VIENNA, VA.--8 p.m. eastern UPDATE
The New York Times double byline of Michael Gordon and Jeff Zeleny (Zeleny's second sit-down with Sen. Barack Obama in a week) in Friday's paper has Obama detailing carrots he would offer Iran to get cooperation on "terrorism and nuclear issues."
This comes as Iran has developed as major issue between Obama and Sen. Hillary Rodham Clinton.
WASHINGTON--Led by Sen. Jim Webb (D-Va.), 30 senators signed a letter released Thursday "warning" President Bush not to attack Iran without explicit congressional consent. The Illinois Democratic senators are split on this: Sen. Dick Durbin signed the letter and White House hopeful Sen. Barack Obama did not. Rivals Sen. Hillary Rodham Clinton signed as did Sen. Chris Dodd.
At issue: This is another development flowing from the September vote on the Kyl-Lieberman amendment--a resolution naming the Iran Revolutionary Guard a terrorist organization. Clinton and Durbin support the measure; Obama opposed it, though he was absent from the Senat for the vote. This Webb letter is being used by the Clinton campaign to underscore her argument--and dilute Obama's-- that support for Kyl-Lieberman is tantamount to giving Bush authorization for military action. Will update with expected Obama reaction.
UPDATE OBAMA STATEMENT
"Senator Obama admires Senator Webb and his sincere and tireless efforts on this issue. But it will take more than a letter to prevent this administration from using the language contained within the Kyl-Lieberman resolution to justify military action in Iran. This requires a legislative answer and Senator Obama intends to propose one."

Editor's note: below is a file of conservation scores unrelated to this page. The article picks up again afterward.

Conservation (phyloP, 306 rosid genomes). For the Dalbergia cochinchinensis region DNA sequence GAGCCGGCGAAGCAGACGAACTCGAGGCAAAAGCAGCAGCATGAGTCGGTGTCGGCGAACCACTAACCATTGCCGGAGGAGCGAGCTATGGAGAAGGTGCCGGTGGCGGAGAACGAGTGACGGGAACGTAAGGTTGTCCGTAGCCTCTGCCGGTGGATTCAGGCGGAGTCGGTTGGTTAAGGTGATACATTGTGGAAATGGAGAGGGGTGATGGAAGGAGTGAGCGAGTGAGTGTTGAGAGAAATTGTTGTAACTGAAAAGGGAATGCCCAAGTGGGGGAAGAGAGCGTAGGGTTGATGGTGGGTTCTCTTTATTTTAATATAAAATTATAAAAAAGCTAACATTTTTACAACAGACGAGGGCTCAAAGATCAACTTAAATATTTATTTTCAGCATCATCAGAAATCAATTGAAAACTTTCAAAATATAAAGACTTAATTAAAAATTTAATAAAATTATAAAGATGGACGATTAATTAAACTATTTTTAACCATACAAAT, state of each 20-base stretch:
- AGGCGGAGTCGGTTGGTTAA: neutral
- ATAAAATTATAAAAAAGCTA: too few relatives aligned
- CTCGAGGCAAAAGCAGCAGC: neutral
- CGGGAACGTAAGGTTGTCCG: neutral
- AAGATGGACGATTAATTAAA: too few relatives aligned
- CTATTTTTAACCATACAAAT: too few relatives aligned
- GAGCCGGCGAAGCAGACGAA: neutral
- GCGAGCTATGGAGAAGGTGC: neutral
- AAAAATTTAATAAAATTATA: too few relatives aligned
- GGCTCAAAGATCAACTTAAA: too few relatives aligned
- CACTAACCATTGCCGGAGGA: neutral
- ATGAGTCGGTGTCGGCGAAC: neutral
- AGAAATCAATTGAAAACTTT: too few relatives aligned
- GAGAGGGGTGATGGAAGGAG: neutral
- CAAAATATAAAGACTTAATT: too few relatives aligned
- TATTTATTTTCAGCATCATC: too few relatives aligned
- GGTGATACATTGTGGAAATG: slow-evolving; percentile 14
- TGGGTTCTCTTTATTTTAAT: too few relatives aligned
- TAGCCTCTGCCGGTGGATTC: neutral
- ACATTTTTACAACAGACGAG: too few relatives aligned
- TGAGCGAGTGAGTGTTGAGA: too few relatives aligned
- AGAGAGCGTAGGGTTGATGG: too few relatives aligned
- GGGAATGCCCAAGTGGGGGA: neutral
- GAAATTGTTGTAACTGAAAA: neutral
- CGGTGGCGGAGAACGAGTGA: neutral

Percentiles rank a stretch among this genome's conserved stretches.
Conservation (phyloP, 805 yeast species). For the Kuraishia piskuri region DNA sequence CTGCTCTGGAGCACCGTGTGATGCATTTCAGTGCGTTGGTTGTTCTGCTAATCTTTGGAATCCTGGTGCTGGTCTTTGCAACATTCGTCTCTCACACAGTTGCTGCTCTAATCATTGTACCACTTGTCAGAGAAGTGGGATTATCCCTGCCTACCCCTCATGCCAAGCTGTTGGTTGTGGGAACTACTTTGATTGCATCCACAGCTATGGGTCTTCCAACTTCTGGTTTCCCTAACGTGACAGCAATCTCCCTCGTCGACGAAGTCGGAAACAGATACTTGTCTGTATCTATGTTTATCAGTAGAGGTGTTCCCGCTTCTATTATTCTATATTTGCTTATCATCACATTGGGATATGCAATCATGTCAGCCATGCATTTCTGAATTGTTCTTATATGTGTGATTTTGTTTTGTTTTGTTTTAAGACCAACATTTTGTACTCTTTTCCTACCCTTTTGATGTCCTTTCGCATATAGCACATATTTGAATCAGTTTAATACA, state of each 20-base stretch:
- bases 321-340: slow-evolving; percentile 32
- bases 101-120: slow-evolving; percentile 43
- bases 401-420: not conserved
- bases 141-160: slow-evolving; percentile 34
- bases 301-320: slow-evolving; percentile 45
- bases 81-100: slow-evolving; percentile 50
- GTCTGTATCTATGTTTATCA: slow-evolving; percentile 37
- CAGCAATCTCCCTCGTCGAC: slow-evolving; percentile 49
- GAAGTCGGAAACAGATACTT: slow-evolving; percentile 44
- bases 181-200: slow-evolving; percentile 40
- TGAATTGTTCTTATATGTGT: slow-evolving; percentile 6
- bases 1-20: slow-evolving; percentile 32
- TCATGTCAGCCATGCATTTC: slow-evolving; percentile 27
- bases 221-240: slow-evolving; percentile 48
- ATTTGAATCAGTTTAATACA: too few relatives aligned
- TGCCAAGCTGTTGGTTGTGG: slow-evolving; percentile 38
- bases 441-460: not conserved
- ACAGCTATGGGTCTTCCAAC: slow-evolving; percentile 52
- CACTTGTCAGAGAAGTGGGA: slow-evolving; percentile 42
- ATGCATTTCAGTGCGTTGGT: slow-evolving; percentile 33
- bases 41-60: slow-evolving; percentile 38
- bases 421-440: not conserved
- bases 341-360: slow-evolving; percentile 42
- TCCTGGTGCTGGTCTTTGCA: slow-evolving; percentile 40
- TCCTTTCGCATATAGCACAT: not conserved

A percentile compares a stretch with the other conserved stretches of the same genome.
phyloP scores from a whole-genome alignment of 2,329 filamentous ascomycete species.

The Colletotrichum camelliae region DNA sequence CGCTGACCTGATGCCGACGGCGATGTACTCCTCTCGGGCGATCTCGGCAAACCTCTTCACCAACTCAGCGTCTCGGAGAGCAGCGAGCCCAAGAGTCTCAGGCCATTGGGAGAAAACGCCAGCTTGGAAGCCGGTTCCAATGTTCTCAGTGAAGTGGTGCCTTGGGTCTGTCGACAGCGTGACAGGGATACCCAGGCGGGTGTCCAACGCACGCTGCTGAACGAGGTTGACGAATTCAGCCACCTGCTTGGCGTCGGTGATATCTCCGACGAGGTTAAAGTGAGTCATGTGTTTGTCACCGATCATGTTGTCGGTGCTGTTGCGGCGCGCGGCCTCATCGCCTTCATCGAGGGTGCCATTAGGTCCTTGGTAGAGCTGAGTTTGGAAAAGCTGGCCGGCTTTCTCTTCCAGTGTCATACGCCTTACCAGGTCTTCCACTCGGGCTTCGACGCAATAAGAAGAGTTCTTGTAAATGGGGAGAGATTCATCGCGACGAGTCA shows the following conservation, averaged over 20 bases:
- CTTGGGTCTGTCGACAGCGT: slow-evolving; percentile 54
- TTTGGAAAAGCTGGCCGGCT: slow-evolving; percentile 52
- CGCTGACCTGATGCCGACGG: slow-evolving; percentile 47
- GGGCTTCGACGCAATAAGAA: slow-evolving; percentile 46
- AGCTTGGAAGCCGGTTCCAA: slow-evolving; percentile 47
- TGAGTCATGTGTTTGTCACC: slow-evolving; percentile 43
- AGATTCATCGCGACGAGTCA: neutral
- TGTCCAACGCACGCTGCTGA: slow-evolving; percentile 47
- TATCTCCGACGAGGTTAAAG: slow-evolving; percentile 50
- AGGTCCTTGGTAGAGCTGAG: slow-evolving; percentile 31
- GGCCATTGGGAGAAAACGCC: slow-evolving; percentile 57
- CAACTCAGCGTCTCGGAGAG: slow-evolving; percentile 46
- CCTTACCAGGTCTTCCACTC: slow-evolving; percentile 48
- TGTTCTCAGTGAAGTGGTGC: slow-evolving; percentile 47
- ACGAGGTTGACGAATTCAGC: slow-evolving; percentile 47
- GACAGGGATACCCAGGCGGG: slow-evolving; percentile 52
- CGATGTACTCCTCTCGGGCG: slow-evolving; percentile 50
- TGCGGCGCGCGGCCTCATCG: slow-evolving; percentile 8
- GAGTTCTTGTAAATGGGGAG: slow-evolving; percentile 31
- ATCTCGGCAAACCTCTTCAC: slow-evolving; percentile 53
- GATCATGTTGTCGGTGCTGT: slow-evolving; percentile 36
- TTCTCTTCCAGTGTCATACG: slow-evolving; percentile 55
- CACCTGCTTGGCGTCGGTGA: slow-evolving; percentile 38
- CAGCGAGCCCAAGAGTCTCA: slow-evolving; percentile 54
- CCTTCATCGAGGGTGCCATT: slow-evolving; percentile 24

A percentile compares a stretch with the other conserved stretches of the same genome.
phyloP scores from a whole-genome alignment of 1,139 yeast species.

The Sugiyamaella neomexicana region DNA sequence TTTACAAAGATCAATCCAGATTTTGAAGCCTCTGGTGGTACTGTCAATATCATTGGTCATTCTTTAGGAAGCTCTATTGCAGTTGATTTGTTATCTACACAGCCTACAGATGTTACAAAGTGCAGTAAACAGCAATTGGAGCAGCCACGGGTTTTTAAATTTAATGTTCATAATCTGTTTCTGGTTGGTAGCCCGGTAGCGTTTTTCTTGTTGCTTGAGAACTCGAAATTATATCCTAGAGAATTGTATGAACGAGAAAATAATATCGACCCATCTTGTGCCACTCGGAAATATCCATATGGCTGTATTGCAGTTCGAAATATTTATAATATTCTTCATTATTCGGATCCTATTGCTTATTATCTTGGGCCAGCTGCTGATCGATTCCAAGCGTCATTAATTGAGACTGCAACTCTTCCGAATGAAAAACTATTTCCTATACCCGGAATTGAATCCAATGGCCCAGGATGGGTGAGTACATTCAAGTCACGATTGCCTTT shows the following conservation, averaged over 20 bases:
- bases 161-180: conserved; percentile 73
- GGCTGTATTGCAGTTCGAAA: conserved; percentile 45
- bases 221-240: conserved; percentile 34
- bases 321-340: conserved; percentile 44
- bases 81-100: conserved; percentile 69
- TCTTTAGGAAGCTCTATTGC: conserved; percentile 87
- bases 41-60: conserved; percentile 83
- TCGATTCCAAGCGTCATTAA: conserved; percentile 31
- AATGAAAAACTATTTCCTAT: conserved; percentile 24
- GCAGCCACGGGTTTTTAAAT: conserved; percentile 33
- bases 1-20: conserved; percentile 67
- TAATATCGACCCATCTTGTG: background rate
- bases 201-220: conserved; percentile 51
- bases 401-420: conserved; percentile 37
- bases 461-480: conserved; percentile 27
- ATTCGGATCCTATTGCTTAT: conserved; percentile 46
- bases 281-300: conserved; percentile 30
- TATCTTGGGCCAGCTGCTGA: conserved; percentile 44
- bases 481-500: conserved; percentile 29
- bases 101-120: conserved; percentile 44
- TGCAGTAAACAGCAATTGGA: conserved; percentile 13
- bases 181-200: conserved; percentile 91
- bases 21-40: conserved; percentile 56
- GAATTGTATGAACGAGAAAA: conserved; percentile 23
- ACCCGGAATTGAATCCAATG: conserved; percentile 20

For entire letter and signers, click below...
Excerpt from the letter.....
"We wish to emphasize that no congressional authority exists for unilateral military action against Iran. This includes the Senate vote on September 26, 2007 on an amendment to the FY 2008 National Defense Authorization Act. This amendment, expressing the sense of the Senate on Iran, and the recent designation of the Quds Force of the Iranian Revolutionary Guard as a Specially Designated Global Terrorist, should in no way be interpreted as a predicate for the use of military force in Iran.
from Sen. Webb ...release...
United States Senate
30 Senators Say White House Must Seek Congressional
Approval for Offensive Military Action against Iran
Aggressive Rhetoric Undermines Diplomacy
Washington, DC—Along with 29 co-signers, Senator Jim Webb of Virginia sent a letter to the White House today warning the President not to take offensive military action against Iran without the express consent of Congress. Designed to clarify any ambiguity as a result of a recent Senate amendment urging designation of the Iranian Revolutionary Guard as a terrorist organization, the Senators also expressed concern that the administration’s increasingly provocative rhetoric has undermined diplomatic efforts with Iran.
A copy of the letter follows.
November 1, 2007
President George W. Bush
The White House
1600 Pennsylvania Avenue, NW
Washington, DC 20500
Dear President Bush:
We are writing to express serious concerns with the provocative statements and actions stemming from your administration with respect to possible U.S. military action in Iran. These comments are counterproductive and undermine efforts to resolve tensions with Iran through diplomacy.
We wish to emphasize that no congressional authority exists for unilateral military action against Iran. This includes the Senate vote on September 26, 2007 on an amendment to the FY 2008 National Defense Authorization Act. This amendment, expressing the sense of the Senate on Iran, and the recent designation of the Quds Force of the Iranian Revolutionary Guard as a Specially Designated Global Terrorist, should in no way be interpreted as a predicate for the use of military force in Iran.
We stand ready to work with your administration to address the challenges presented by Iran in a manner that safeguards our security interests and promotes a regional diplomatic solution, but we wish to emphasize that offensive military action should not be taken against Iran without the express consent of Congress.
29. Whitehouse a